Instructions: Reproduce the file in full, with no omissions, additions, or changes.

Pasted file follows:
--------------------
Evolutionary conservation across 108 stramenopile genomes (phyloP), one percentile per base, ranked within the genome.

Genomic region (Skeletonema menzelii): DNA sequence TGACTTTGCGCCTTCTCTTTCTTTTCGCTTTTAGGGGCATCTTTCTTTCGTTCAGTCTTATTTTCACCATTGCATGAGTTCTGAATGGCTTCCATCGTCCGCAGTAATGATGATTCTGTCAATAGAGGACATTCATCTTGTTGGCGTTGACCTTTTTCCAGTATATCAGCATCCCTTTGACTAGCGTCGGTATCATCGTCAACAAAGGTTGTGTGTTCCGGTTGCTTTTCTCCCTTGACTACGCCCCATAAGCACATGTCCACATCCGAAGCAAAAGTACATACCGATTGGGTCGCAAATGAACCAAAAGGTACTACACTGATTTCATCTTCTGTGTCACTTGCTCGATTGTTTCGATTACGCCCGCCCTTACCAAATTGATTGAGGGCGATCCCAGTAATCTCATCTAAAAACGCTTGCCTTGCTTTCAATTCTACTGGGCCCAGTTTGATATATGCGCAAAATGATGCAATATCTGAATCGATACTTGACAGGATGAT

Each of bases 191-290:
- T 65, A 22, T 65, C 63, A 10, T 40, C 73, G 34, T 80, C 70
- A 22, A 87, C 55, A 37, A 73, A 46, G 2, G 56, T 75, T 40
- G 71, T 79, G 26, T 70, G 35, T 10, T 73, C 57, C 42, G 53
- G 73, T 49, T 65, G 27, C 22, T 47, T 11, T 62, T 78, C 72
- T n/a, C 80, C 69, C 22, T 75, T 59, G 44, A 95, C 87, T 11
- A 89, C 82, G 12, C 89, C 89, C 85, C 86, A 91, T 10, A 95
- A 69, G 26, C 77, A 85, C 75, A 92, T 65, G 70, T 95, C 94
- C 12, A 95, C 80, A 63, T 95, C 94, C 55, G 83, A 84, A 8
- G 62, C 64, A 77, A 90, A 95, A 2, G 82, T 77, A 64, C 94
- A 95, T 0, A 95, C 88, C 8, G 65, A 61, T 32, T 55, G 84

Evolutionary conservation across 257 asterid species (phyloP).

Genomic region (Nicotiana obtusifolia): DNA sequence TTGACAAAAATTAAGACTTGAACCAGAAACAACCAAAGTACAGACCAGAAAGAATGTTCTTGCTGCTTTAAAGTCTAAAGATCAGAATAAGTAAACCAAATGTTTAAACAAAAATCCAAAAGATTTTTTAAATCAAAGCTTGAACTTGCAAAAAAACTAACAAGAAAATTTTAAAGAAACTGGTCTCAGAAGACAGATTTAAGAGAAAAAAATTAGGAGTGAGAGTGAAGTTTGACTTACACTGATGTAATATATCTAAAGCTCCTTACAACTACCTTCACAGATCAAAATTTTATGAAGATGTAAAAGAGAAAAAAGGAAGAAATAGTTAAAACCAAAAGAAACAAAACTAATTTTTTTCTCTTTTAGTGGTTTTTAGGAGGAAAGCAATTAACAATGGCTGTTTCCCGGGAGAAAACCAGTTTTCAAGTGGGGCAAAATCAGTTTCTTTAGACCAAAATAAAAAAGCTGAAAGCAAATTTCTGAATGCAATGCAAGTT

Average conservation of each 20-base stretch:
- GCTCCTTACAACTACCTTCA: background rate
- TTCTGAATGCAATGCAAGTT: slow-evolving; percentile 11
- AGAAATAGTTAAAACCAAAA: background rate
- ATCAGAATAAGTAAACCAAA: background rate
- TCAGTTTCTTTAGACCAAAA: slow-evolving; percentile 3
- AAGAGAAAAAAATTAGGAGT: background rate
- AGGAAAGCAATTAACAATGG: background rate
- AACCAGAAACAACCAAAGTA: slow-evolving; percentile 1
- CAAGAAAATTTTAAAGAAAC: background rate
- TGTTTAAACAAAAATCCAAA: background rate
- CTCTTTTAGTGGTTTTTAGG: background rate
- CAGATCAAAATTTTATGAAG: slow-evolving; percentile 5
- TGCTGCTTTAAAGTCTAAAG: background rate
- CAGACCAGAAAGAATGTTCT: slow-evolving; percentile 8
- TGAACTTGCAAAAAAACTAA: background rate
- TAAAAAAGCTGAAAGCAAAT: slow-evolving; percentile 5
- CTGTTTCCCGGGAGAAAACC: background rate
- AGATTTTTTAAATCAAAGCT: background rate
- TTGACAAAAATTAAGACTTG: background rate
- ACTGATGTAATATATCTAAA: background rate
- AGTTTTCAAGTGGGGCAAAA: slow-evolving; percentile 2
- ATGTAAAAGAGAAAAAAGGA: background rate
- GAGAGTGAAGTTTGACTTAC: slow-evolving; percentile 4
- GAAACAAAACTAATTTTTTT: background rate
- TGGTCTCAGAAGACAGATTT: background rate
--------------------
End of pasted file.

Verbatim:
Evolutionary conservation across 108 stramenopile genomes (phyloP), one percentile per base, ranked within the genome.

Genomic region (Skeletonema menzelii): DNA sequence TGACTTTGCGCCTTCTCTTTCTTTTCGCTTTTAGGGGCATCTTTCTTTCGTTCAGTCTTATTTTCACCATTGCATGAGTTCTGAATGGCTTCCATCGTCCGCAGTAATGATGATTCTGTCAATAGAGGACATTCATCTTGTTGGCGTTGACCTTTTTCCAGTATATCAGCATCCCTTTGACTAGCGTCGGTATCATCGTCAACAAAGGTTGTGTGTTCCGGTTGCTTTTCTCCCTTGACTACGCCCCATAAGCACATGTCCACATCCGAAGCAAAAGTACATACCGATTGGGTCGCAAATGAACCAAAAGGTACTACACTGATTTCATCTTCTGTGTCACTTGCTCGATTGTTTCGATTACGCCCGCCCTTACCAAATTGATTGAGGGCGATCCCAGTAATCTCATCTAAAAACGCTTGCCTTGCTTTCAATTCTACTGGGCCCAGTTTGATATATGCGCAAAATGATGCAATATCTGAATCGATACTTGACAGGATGAT

Each of bases 191-290:
- T 65, A 22, T 65, C 63, A 10, T 40, C 73, G 34, T 80, C 70
- A 22, A 87, C 55, A 37, A 73, A 46, G 2, G 56, T 75, T 40
- G 71, T 79, G 26, T 70, G 35, T 10, T 73, C 57, C 42, G 53
- G 73, T 49, T 65, G 27, C 22, T 47, T 11, T 62, T 78, C 72
- T n/a, C 80, C 69, C 22, T 75, T 59, G 44, A 95, C 87, T 11
- A 89, C 82, G 12, C 89, C 89, C 85, C 86, A 91, T 10, A 95
- A 69, G 26, C 77, A 85, C 75, A 92, T 65, G 70, T 95, C 94
- C 12, A 95, C 80, A 63, T 95, C 94, C 55, G 83, A 84, A 8
- G 62, C 64, A 77, A 90, A 95, A 2, G 82, T 77, A 64, C 94
- A 95, T 0, A 95, C 88, C 8, G 65, A 61, T 32, T 55, G 84

Evolutionary conservation across 257 asterid species (phyloP).

Genomic region (Nicotiana obtusifolia): DNA sequence TTGACAAAAATTAAGACTTGAACCAGAAACAACCAAAGTACAGACCAGAAAGAATGTTCTTGCTGCTTTAAAGTCTAAAGATCAGAATAAGTAAACCAAATGTTTAAACAAAAATCCAAAAGATTTTTTAAATCAAAGCTTGAACTTGCAAAAAAACTAACAAGAAAATTTTAAAGAAACTGGTCTCAGAAGACAGATTTAAGAGAAAAAAATTAGGAGTGAGAGTGAAGTTTGACTTACACTGATGTAATATATCTAAAGCTCCTTACAACTACCTTCACAGATCAAAATTTTATGAAGATGTAAAAGAGAAAAAAGGAAGAAATAGTTAAAACCAAAAGAAACAAAACTAATTTTTTTCTCTTTTAGTGGTTTTTAGGAGGAAAGCAATTAACAATGGCTGTTTCCCGGGAGAAAACCAGTTTTCAAGTGGGGCAAAATCAGTTTCTTTAGACCAAAATAAAAAAGCTGAAAGCAAATTTCTGAATGCAATGCAAGTT

Average conservation of each 20-base stretch:
- GCTCCTTACAACTACCTTCA: background rate
- TTCTGAATGCAATGCAAGTT: slow-evolving; percentile 11
- AGAAATAGTTAAAACCAAAA: background rate
- ATCAGAATAAGTAAACCAAA: background rate
- TCAGTTTCTTTAGACCAAAA: slow-evolving; percentile 3
- AAGAGAAAAAAATTAGGAGT: background rate
- AGGAAAGCAATTAACAATGG: background rate
- AACCAGAAACAACCAAAGTA: slow-evolving; percentile 1
- CAAGAAAATTTTAAAGAAAC: background rate
- TGTTTAAACAAAAATCCAAA: background rate
- CTCTTTTAGTGGTTTTTAGG: background rate
- CAGATCAAAATTTTATGAAG: slow-evolving; percentile 5
- TGCTGCTTTAAAGTCTAAAG: background rate
- CAGACCAGAAAGAATGTTCT: slow-evolving; percentile 8
- TGAACTTGCAAAAAAACTAA: background rate
- TAAAAAAGCTGAAAGCAAAT: slow-evolving; percentile 5
- CTGTTTCCCGGGAGAAAACC: background rate
- AGATTTTTTAAATCAAAGCT: background rate
- TTGACAAAAATTAAGACTTG: background rate
- ACTGATGTAATATATCTAAA: background rate
- AGTTTTCAAGTGGGGCAAAA: slow-evolving; percentile 2
- ATGTAAAAGAGAAAAAAGGA: background rate
- GAGAGTGAAGTTTGACTTAC: slow-evolving; percentile 4
- GAAACAAAACTAATTTTTTT: background rate
- TGGTCTCAGAAGACAGATTT: background rate